Depiction of When to give the green light to green agreements

When to give the green light to green agreements

Should companies be allowed to cooperate—or ‘collude’—on socially beneficial environmental behaviour? Do companies even have the incentive to cooperate on socially beneficial behaviour? In this article, we reconcile apparently divergent views concerning the law and economics of the value of sustainability agreements, by illustrating how the presence of sustainability spillovers between firms can generate both socially and privately beneficial cooperation.

In writing this article, we have benefitted from valuable discussions with Maurits Dolmans, Simon Holmes, Professor Maarten Pieter Schinkel, Martijn Snoep, and Leonard Treuren. Any remaining errors are our own.

Can cooperation between competing firms help them to become more environmentally responsible? And should such ‘green agreements’ therefore be exempted from competition law restrictions on coordinated behaviour?

Within the competition community, a debate has erupted on whether competing firms should be allowed to coordinate on sustainability objectives—particularly in the context of reducing greenhouse gas emissions and addressing the global climate challenge.1 On 10 September, the European Commission published a policy brief outlining is current thinking in this debate.2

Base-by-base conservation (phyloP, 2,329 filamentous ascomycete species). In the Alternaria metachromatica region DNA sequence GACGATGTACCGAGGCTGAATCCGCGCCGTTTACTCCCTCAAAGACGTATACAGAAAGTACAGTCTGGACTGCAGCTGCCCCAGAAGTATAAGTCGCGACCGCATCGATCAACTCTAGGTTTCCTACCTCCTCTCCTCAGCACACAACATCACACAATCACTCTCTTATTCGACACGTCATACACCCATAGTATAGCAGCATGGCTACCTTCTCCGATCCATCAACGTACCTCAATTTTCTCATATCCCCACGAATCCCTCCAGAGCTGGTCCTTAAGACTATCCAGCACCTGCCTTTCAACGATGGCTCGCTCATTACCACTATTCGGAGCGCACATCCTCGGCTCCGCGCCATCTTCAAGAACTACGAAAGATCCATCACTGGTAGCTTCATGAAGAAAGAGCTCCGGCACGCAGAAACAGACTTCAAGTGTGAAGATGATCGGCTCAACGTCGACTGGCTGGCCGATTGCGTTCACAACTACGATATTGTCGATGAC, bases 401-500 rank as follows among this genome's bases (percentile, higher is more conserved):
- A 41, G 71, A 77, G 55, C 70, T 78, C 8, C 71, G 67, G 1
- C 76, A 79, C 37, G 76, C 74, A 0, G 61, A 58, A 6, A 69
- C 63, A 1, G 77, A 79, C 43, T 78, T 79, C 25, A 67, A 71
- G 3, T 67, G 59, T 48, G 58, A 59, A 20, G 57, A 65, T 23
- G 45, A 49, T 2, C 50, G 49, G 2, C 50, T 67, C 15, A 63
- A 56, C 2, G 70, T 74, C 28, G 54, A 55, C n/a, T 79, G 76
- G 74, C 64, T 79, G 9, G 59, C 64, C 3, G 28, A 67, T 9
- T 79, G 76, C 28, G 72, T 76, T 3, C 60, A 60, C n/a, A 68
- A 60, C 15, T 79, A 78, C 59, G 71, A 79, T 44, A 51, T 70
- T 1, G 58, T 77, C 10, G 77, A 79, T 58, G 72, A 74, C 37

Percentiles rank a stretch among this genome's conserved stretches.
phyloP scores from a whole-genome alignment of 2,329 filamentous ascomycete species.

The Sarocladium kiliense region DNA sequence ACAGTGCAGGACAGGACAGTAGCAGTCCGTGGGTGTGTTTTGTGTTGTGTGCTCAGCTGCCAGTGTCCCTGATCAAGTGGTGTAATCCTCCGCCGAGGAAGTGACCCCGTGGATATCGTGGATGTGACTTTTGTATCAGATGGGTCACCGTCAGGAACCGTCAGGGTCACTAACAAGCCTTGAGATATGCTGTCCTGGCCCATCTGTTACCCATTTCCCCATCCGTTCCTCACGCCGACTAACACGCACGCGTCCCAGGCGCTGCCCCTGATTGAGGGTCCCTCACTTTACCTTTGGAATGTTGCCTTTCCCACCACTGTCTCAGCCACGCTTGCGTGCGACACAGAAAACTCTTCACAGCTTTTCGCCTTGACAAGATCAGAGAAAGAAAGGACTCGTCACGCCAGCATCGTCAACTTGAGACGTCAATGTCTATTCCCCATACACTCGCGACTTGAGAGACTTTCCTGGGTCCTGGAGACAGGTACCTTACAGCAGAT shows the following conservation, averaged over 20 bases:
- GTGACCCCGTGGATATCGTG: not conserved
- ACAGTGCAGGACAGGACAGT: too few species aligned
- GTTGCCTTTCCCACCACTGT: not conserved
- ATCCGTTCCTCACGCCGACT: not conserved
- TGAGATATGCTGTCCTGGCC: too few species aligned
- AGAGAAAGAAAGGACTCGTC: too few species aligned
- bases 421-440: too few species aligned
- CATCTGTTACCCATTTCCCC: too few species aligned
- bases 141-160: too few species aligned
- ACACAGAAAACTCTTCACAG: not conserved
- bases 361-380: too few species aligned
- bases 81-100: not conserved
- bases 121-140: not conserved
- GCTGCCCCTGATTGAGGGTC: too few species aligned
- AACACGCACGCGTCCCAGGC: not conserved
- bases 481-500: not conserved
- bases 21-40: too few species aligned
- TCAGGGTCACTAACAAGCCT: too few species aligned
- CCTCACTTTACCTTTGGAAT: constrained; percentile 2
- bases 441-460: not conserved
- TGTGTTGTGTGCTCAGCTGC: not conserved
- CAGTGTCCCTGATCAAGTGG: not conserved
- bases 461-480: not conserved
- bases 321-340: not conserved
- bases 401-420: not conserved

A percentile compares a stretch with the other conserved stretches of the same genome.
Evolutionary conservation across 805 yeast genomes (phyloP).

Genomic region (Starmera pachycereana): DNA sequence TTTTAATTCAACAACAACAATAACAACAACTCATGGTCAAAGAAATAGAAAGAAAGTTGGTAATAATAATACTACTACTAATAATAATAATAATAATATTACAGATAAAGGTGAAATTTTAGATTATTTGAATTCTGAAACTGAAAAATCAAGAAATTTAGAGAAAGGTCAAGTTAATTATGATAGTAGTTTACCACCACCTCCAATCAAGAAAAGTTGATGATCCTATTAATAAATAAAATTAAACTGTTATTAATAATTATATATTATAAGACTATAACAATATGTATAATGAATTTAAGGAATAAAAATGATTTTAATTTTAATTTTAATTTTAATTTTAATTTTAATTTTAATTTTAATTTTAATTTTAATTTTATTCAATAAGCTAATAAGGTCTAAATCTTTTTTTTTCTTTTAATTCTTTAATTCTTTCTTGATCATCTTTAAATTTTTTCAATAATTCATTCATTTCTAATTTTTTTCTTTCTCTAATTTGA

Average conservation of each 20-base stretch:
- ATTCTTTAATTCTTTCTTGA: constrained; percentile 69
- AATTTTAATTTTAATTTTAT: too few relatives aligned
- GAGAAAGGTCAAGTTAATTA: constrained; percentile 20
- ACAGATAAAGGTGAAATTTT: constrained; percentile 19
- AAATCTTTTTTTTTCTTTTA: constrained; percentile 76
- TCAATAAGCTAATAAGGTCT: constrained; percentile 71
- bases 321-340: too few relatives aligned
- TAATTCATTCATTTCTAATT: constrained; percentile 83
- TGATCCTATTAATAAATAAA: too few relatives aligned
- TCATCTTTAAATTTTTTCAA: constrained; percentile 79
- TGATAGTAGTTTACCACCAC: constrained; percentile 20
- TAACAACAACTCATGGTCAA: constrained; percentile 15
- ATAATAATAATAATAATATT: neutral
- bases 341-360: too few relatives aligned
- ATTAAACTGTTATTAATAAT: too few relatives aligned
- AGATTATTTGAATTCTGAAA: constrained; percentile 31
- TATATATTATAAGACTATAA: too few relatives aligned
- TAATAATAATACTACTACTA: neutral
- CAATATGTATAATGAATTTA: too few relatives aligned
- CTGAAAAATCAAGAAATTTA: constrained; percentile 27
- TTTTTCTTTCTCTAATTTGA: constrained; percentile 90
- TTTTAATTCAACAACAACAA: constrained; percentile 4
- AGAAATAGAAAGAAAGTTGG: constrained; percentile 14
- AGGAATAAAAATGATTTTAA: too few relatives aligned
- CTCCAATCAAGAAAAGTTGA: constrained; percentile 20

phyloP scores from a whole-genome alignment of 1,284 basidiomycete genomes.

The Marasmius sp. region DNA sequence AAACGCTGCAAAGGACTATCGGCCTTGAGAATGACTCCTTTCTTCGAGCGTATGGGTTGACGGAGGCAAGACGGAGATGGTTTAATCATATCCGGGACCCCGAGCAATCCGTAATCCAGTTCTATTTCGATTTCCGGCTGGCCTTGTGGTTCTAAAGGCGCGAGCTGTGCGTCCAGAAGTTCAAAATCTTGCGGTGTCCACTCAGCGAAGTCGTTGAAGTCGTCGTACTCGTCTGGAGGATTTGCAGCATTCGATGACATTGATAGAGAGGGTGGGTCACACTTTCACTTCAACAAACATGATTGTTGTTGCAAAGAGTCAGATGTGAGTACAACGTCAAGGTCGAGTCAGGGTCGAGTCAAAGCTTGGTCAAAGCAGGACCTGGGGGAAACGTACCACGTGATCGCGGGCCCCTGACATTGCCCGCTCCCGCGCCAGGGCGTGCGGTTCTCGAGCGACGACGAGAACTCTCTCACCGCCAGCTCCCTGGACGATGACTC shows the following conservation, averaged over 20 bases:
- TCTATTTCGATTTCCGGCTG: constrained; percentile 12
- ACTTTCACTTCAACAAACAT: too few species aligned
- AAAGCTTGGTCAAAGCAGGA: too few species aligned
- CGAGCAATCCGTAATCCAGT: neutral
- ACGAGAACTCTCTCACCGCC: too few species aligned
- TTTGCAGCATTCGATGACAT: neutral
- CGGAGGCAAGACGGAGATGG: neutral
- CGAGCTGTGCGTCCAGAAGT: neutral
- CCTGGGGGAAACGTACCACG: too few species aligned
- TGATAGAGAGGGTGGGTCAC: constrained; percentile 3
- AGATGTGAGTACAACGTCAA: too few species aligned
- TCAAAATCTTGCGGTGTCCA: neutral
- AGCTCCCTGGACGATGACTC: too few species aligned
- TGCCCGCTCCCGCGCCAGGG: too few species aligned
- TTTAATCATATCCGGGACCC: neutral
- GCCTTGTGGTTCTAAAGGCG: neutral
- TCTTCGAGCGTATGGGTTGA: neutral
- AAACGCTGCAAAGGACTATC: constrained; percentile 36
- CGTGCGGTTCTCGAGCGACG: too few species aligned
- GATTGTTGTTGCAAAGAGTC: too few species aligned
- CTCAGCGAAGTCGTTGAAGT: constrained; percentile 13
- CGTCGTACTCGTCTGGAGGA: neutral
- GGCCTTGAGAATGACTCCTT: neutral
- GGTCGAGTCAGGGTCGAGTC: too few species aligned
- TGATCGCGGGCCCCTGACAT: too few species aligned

On the one hand, there are practitioners and scholars who point towards the need for competing firms to coordinate on more sustainable behaviour, in order to avoid the so-called ‘first-mover disadvantage’ that exists under competition when firms want to limit their negative social impact. Competition law is seen to play an obstructive role in such coordination.3 Thus, it is said that competition law needs to adapt. Using first-best government regulation as the solution, it is maintained, is unrealistic given the political realities of achieving the necessary scale of change.4

On the other hand, there are scholars who stress that allowing for corporate coordination risks achieving the exact opposite effect.5 Recent economic research indicates that, to ensure that firms behave in a more environmentally responsible fashion, we need more competition, not less. Allowing for coordination risks taking away the incentive for firms to compete on sustainability efforts, leading to ‘friendly fire’ in our fight against climate change.6

In this Agenda article, we aim to reconcile the divergent views about the desirability and feasibility of socially beneficial environmental coordination among profit-orientated firms.

The key word: spillovers.

Law and economics: talking at cross purposes?